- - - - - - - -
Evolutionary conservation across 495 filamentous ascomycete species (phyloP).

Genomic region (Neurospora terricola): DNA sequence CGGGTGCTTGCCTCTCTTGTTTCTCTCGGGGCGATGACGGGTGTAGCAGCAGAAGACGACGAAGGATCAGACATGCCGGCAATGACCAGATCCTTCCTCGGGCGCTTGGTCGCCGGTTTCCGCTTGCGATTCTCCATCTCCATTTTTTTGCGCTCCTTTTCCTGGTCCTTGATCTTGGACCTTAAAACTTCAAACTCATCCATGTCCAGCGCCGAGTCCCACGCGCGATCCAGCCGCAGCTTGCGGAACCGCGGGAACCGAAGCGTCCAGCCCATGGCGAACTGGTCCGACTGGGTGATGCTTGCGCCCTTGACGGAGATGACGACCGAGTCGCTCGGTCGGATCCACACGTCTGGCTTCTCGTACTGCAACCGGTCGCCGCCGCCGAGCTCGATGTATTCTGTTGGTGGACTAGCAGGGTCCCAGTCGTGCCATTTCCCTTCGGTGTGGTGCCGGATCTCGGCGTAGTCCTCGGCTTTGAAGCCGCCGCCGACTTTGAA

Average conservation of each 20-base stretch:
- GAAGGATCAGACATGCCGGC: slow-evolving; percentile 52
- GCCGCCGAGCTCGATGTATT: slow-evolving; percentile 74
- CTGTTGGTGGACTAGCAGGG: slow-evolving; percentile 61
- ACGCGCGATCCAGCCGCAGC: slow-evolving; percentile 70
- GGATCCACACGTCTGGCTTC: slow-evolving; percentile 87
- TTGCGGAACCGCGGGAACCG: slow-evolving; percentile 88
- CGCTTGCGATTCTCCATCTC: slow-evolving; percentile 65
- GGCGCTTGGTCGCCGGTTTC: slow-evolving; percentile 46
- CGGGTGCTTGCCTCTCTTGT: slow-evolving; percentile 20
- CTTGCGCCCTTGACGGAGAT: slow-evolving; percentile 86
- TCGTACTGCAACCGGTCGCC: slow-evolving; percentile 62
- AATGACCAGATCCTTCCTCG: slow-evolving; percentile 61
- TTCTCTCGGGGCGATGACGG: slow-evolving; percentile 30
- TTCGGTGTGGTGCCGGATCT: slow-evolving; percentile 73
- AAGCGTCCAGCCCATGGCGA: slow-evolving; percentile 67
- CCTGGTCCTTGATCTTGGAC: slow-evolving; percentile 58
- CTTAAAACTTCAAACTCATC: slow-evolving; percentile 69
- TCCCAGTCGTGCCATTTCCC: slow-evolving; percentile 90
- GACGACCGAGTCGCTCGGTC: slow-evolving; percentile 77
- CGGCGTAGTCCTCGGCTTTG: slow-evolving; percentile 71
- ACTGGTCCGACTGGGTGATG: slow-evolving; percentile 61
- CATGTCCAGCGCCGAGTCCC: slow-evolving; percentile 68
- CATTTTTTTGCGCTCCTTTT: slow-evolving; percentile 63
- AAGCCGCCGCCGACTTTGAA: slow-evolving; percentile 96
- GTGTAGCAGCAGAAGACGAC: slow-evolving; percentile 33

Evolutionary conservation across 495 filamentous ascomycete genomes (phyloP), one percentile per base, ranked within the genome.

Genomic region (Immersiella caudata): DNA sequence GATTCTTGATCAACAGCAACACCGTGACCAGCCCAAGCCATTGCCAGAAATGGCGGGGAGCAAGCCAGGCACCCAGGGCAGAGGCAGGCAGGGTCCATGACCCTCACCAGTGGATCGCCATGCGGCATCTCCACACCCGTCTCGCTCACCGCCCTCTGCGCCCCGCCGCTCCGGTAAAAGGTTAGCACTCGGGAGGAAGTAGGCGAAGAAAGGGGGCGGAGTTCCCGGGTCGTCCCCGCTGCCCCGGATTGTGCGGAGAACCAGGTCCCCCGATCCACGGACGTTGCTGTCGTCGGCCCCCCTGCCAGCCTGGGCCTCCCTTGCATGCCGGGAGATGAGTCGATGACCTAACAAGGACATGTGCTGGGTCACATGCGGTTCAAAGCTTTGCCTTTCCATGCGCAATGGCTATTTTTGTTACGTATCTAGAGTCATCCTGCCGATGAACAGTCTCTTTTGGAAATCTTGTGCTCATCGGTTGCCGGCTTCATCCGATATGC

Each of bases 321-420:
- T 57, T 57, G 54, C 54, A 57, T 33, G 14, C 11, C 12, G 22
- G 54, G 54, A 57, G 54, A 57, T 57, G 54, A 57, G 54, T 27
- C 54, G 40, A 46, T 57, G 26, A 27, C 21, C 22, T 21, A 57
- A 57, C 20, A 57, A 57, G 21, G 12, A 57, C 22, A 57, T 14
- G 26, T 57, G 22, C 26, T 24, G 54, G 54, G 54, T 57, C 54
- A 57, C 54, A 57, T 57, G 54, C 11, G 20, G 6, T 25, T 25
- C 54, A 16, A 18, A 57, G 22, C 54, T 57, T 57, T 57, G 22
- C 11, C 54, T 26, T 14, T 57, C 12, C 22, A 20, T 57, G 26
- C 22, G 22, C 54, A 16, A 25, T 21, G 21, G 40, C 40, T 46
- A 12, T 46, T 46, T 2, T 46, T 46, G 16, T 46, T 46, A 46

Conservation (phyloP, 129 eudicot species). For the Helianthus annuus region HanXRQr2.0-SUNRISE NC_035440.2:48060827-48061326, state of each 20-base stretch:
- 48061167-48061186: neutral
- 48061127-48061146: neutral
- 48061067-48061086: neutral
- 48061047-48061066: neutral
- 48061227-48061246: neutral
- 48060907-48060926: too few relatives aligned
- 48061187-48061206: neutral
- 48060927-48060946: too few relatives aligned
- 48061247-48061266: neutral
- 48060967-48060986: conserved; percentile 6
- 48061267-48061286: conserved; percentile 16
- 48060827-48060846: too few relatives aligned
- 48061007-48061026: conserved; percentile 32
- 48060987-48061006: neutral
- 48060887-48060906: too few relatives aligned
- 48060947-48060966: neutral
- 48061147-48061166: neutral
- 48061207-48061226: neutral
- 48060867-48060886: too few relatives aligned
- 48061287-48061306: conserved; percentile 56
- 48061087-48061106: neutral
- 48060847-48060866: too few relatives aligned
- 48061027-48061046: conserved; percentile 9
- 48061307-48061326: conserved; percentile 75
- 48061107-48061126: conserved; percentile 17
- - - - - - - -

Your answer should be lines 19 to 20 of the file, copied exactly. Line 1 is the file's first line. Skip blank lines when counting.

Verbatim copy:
- CCTGGTCCTTGATCTTGGAC: slow-evolving; percentile 58
- CTTAAAACTTCAAACTCATC: slow-evolving; percentile 69